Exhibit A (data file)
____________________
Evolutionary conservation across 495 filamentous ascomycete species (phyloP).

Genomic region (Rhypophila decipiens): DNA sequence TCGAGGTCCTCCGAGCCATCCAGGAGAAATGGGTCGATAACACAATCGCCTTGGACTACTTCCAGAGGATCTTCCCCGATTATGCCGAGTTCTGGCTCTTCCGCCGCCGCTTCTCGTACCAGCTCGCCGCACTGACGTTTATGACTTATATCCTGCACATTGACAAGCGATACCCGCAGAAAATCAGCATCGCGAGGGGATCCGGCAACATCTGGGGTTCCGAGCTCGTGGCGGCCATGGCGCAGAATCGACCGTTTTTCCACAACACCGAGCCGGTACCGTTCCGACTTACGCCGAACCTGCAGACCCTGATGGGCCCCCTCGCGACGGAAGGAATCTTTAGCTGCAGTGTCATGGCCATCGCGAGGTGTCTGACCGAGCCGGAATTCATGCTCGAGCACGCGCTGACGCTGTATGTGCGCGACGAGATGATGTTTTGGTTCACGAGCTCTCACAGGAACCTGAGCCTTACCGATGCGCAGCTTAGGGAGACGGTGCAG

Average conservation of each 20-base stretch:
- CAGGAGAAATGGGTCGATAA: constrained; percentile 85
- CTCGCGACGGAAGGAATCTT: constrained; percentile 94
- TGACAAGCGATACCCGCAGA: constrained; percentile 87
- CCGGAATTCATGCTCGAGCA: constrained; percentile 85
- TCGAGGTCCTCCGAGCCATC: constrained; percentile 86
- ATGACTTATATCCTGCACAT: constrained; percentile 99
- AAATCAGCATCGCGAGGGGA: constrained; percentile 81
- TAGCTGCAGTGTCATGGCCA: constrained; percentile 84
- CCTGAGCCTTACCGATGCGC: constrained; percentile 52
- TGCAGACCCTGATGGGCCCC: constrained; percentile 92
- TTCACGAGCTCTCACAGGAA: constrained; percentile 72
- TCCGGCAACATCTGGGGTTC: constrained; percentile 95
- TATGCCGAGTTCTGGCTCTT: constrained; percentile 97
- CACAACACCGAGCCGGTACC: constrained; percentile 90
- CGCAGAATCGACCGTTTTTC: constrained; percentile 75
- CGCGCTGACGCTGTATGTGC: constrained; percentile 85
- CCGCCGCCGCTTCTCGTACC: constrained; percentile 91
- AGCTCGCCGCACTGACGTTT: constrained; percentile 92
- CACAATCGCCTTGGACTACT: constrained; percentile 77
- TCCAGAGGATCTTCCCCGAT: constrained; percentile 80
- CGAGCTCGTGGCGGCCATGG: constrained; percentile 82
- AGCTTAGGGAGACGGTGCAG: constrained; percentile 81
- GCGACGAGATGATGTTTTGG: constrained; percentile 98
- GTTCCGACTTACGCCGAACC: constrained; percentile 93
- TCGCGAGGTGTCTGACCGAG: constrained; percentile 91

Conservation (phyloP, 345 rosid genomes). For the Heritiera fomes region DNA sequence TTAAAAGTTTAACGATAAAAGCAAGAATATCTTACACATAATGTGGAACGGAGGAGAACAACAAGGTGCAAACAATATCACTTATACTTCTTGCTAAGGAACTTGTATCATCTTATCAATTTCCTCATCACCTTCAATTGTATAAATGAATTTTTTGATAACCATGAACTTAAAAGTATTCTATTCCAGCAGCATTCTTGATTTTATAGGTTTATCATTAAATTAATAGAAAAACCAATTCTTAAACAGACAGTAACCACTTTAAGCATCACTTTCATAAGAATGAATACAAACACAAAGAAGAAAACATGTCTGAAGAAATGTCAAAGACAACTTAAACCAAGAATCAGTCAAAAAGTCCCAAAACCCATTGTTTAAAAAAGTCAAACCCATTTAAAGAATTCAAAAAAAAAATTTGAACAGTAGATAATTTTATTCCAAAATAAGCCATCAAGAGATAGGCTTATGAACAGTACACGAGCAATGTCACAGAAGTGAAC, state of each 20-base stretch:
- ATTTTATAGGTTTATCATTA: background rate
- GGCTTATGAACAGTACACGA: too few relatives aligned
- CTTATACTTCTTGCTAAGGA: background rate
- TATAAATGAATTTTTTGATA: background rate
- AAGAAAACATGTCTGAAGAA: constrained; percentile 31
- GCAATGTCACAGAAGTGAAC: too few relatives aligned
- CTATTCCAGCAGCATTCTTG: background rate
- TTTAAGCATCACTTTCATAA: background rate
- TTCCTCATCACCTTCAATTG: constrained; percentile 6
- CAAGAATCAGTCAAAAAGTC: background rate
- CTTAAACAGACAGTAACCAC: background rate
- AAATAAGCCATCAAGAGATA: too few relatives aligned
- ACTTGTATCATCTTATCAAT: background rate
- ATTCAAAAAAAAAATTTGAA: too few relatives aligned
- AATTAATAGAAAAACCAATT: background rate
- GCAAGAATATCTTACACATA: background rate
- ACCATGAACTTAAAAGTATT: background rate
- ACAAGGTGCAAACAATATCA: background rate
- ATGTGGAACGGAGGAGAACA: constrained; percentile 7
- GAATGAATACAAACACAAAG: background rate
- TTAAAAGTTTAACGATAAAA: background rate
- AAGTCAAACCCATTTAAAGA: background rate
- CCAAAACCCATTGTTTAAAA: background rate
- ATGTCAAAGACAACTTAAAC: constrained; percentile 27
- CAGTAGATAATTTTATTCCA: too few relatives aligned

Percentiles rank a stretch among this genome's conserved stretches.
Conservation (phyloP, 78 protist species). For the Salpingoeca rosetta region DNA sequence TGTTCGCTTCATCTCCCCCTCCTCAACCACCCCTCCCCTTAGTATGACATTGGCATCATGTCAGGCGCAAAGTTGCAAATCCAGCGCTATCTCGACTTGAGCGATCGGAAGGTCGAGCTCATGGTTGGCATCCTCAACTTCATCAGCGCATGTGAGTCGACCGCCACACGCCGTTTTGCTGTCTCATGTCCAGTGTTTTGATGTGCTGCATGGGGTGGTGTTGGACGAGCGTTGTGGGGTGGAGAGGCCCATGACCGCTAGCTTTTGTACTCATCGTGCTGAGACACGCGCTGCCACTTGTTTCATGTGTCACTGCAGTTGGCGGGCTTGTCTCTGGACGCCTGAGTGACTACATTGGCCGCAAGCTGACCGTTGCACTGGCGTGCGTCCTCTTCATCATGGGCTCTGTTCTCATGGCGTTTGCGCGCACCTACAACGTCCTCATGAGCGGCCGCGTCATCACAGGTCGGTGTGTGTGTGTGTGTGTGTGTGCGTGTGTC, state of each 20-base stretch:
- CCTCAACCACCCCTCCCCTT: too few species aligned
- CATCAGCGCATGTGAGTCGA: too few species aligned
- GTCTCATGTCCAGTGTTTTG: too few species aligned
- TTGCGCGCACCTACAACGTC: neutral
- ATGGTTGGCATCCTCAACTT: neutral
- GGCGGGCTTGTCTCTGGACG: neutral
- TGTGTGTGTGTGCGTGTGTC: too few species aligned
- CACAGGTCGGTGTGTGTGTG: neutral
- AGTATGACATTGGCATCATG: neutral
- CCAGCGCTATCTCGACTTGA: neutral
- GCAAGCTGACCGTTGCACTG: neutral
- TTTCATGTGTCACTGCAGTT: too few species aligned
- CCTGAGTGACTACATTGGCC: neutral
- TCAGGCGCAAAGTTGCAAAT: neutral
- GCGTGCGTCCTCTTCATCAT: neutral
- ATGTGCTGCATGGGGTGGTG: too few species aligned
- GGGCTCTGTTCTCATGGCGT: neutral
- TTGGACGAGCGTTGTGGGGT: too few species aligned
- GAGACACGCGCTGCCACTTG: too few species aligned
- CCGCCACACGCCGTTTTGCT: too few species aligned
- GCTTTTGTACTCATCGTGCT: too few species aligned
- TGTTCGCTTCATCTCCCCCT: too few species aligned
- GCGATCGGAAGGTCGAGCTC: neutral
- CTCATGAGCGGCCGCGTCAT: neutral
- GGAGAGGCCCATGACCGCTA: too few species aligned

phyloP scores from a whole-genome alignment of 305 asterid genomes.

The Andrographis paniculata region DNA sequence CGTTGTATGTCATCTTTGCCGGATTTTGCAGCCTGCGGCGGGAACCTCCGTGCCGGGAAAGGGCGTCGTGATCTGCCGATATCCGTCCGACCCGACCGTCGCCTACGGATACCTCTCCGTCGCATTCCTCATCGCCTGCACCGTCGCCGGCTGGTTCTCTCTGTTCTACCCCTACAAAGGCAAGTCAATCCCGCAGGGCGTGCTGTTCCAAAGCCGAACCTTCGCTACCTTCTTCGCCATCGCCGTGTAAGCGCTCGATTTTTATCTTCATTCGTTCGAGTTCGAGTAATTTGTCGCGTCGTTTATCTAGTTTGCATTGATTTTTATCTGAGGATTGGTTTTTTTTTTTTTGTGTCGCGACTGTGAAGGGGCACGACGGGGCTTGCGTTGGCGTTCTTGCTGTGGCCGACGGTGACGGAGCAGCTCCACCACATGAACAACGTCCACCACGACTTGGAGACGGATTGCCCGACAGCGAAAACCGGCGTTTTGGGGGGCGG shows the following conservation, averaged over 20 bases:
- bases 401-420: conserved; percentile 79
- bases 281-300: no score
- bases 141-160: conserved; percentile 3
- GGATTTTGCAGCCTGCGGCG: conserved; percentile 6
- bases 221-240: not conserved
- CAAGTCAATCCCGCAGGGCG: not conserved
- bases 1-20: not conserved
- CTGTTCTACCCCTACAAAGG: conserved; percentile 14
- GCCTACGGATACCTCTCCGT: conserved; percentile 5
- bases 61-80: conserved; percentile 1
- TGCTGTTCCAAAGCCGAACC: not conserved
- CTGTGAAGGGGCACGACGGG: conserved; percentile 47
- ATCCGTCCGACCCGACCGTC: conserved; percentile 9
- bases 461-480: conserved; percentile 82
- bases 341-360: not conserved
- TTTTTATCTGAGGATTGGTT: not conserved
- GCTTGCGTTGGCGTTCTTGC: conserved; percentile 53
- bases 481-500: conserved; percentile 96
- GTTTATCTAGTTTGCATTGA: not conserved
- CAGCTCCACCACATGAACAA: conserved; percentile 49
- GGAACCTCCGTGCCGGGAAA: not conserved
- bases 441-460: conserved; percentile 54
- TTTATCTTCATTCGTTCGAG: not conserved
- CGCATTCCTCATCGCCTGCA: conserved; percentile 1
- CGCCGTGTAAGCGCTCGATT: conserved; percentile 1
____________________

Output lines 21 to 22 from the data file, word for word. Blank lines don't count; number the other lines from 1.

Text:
- AGCTCGCCGCACTGACGTTT: constrained; percentile 92
- CACAATCGCCTTGGACTACT: constrained; percentile 77